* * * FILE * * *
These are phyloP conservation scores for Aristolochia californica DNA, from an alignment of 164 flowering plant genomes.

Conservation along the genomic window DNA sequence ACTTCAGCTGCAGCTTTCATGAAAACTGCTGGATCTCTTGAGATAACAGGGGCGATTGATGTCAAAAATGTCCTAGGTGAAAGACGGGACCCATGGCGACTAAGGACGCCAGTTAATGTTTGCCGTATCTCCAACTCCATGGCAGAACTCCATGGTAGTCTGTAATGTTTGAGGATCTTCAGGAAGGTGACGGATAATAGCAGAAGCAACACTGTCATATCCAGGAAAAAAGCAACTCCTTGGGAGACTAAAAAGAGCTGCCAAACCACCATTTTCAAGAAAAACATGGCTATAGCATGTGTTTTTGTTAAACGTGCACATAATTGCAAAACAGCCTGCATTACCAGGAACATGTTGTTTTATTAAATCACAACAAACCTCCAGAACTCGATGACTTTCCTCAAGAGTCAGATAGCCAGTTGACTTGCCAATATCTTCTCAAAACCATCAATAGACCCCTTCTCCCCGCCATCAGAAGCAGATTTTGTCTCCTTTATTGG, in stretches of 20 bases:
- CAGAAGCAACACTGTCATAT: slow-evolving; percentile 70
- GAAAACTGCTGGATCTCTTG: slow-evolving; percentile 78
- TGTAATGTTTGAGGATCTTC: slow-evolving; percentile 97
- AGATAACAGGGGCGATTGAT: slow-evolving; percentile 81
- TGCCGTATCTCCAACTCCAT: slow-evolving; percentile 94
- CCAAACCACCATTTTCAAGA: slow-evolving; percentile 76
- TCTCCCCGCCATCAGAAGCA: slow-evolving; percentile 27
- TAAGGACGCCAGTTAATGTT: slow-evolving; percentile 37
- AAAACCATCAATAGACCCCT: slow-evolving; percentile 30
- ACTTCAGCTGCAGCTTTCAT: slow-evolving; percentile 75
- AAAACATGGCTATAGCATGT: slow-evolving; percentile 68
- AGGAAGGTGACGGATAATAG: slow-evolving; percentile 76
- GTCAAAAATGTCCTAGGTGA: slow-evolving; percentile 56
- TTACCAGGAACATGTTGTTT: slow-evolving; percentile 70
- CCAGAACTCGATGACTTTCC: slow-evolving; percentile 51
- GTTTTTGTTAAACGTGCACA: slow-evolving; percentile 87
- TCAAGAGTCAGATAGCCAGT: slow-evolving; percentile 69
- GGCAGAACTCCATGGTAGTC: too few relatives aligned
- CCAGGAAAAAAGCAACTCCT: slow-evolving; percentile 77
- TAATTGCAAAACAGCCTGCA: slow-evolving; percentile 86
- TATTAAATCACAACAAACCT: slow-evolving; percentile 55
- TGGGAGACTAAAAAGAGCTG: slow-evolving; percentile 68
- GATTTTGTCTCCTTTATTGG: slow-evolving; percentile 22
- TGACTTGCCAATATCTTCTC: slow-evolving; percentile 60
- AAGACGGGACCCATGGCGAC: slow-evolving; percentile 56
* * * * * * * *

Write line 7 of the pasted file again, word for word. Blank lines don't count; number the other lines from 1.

- TGCCGTATCTCCAACTCCAT: slow-evolving; percentile 94